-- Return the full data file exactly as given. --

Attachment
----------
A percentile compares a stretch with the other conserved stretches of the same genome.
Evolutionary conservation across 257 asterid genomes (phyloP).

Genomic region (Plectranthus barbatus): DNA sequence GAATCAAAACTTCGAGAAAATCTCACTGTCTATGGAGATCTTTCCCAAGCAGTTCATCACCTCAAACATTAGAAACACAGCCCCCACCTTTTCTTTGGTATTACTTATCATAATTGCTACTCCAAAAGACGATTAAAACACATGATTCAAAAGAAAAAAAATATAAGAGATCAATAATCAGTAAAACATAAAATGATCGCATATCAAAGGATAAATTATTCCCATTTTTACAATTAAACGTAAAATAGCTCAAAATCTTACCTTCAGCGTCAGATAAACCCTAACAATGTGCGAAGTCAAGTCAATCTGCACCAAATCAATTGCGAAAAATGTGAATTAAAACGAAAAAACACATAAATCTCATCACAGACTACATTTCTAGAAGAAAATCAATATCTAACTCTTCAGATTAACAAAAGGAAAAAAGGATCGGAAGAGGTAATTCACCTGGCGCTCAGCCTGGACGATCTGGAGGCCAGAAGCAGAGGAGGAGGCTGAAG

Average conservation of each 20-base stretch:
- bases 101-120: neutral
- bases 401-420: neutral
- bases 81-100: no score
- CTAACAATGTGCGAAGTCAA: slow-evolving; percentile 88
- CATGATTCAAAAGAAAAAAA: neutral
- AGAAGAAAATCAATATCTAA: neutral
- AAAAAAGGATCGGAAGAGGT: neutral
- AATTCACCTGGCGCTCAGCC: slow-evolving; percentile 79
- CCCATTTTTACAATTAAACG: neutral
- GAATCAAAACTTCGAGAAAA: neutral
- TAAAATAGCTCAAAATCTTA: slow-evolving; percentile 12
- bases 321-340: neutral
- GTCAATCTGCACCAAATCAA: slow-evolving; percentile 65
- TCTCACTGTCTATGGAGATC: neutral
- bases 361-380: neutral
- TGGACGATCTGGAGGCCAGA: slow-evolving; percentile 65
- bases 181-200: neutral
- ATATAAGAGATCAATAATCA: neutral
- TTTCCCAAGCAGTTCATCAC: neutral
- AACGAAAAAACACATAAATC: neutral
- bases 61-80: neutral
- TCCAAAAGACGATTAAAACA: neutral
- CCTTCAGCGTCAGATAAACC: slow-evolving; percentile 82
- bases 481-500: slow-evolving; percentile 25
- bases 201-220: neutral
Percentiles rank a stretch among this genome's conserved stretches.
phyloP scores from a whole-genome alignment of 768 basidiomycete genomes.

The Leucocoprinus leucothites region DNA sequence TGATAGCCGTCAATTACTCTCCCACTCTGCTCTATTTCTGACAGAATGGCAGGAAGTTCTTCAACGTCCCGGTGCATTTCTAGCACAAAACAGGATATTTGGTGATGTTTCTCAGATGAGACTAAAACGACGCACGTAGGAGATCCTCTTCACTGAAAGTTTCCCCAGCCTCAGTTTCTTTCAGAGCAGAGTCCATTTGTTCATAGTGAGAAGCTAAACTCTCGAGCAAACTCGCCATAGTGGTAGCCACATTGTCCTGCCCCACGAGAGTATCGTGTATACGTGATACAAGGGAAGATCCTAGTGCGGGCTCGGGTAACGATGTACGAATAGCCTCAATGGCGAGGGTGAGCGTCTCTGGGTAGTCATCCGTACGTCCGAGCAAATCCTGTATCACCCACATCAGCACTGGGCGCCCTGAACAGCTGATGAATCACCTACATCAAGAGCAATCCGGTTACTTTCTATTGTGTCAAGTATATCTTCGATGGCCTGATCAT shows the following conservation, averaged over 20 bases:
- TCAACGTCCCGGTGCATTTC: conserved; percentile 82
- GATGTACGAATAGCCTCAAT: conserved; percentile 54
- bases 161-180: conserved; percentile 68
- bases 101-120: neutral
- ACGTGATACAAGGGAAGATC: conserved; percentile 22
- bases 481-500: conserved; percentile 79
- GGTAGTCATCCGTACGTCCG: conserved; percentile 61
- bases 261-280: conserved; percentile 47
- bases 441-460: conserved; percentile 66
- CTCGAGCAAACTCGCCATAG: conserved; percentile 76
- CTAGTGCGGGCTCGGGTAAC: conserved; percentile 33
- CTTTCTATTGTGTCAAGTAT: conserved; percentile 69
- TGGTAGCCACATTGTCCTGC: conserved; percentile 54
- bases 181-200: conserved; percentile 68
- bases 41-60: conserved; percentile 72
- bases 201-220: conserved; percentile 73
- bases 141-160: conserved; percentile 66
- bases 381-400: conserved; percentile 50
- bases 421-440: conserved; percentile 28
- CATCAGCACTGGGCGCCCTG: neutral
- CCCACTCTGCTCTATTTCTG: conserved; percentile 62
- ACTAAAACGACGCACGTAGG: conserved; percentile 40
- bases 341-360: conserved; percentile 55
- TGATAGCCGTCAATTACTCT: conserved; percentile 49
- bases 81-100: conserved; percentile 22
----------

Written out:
A percentile compares a stretch with the other conserved stretches of the same genome.
Evolutionary conservation across 257 asterid genomes (phyloP).

Genomic region (Plectranthus barbatus): DNA sequence GAATCAAAACTTCGAGAAAATCTCACTGTCTATGGAGATCTTTCCCAAGCAGTTCATCACCTCAAACATTAGAAACACAGCCCCCACCTTTTCTTTGGTATTACTTATCATAATTGCTACTCCAAAAGACGATTAAAACACATGATTCAAAAGAAAAAAAATATAAGAGATCAATAATCAGTAAAACATAAAATGATCGCATATCAAAGGATAAATTATTCCCATTTTTACAATTAAACGTAAAATAGCTCAAAATCTTACCTTCAGCGTCAGATAAACCCTAACAATGTGCGAAGTCAAGTCAATCTGCACCAAATCAATTGCGAAAAATGTGAATTAAAACGAAAAAACACATAAATCTCATCACAGACTACATTTCTAGAAGAAAATCAATATCTAACTCTTCAGATTAACAAAAGGAAAAAAGGATCGGAAGAGGTAATTCACCTGGCGCTCAGCCTGGACGATCTGGAGGCCAGAAGCAGAGGAGGAGGCTGAAG

Average conservation of each 20-base stretch:
- bases 101-120: neutral
- bases 401-420: neutral
- bases 81-100: no score
- CTAACAATGTGCGAAGTCAA: slow-evolving; percentile 88
- CATGATTCAAAAGAAAAAAA: neutral
- AGAAGAAAATCAATATCTAA: neutral
- AAAAAAGGATCGGAAGAGGT: neutral
- AATTCACCTGGCGCTCAGCC: slow-evolving; percentile 79
- CCCATTTTTACAATTAAACG: neutral
- GAATCAAAACTTCGAGAAAA: neutral
- TAAAATAGCTCAAAATCTTA: slow-evolving; percentile 12
- bases 321-340: neutral
- GTCAATCTGCACCAAATCAA: slow-evolving; percentile 65
- TCTCACTGTCTATGGAGATC: neutral
- bases 361-380: neutral
- TGGACGATCTGGAGGCCAGA: slow-evolving; percentile 65
- bases 181-200: neutral
- ATATAAGAGATCAATAATCA: neutral
- TTTCCCAAGCAGTTCATCAC: neutral
- AACGAAAAAACACATAAATC: neutral
- bases 61-80: neutral
- TCCAAAAGACGATTAAAACA: neutral
- CCTTCAGCGTCAGATAAACC: slow-evolving; percentile 82
- bases 481-500: slow-evolving; percentile 25
- bases 201-220: neutral
Percentiles rank a stretch among this genome's conserved stretches.
phyloP scores from a whole-genome alignment of 768 basidiomycete genomes.

The Leucocoprinus leucothites region DNA sequence TGATAGCCGTCAATTACTCTCCCACTCTGCTCTATTTCTGACAGAATGGCAGGAAGTTCTTCAACGTCCCGGTGCATTTCTAGCACAAAACAGGATATTTGGTGATGTTTCTCAGATGAGACTAAAACGACGCACGTAGGAGATCCTCTTCACTGAAAGTTTCCCCAGCCTCAGTTTCTTTCAGAGCAGAGTCCATTTGTTCATAGTGAGAAGCTAAACTCTCGAGCAAACTCGCCATAGTGGTAGCCACATTGTCCTGCCCCACGAGAGTATCGTGTATACGTGATACAAGGGAAGATCCTAGTGCGGGCTCGGGTAACGATGTACGAATAGCCTCAATGGCGAGGGTGAGCGTCTCTGGGTAGTCATCCGTACGTCCGAGCAAATCCTGTATCACCCACATCAGCACTGGGCGCCCTGAACAGCTGATGAATCACCTACATCAAGAGCAATCCGGTTACTTTCTATTGTGTCAAGTATATCTTCGATGGCCTGATCAT shows the following conservation, averaged over 20 bases:
- TCAACGTCCCGGTGCATTTC: conserved; percentile 82
- GATGTACGAATAGCCTCAAT: conserved; percentile 54
- bases 161-180: conserved; percentile 68
- bases 101-120: neutral
- ACGTGATACAAGGGAAGATC: conserved; percentile 22
- bases 481-500: conserved; percentile 79
- GGTAGTCATCCGTACGTCCG: conserved; percentile 61
- bases 261-280: conserved; percentile 47
- bases 441-460: conserved; percentile 66
- CTCGAGCAAACTCGCCATAG: conserved; percentile 76
- CTAGTGCGGGCTCGGGTAAC: conserved; percentile 33
- CTTTCTATTGTGTCAAGTAT: conserved; percentile 69
- TGGTAGCCACATTGTCCTGC: conserved; percentile 54
- bases 181-200: conserved; percentile 68
- bases 41-60: conserved; percentile 72
- bases 201-220: conserved; percentile 73
- bases 141-160: conserved; percentile 66
- bases 381-400: conserved; percentile 50
- bases 421-440: conserved; percentile 28
- CATCAGCACTGGGCGCCCTG: neutral
- CCCACTCTGCTCTATTTCTG: conserved; percentile 62
- ACTAAAACGACGCACGTAGG: conserved; percentile 40
- bases 341-360: conserved; percentile 55
- TGATAGCCGTCAATTACTCT: conserved; percentile 49
- bases 81-100: conserved; percentile 22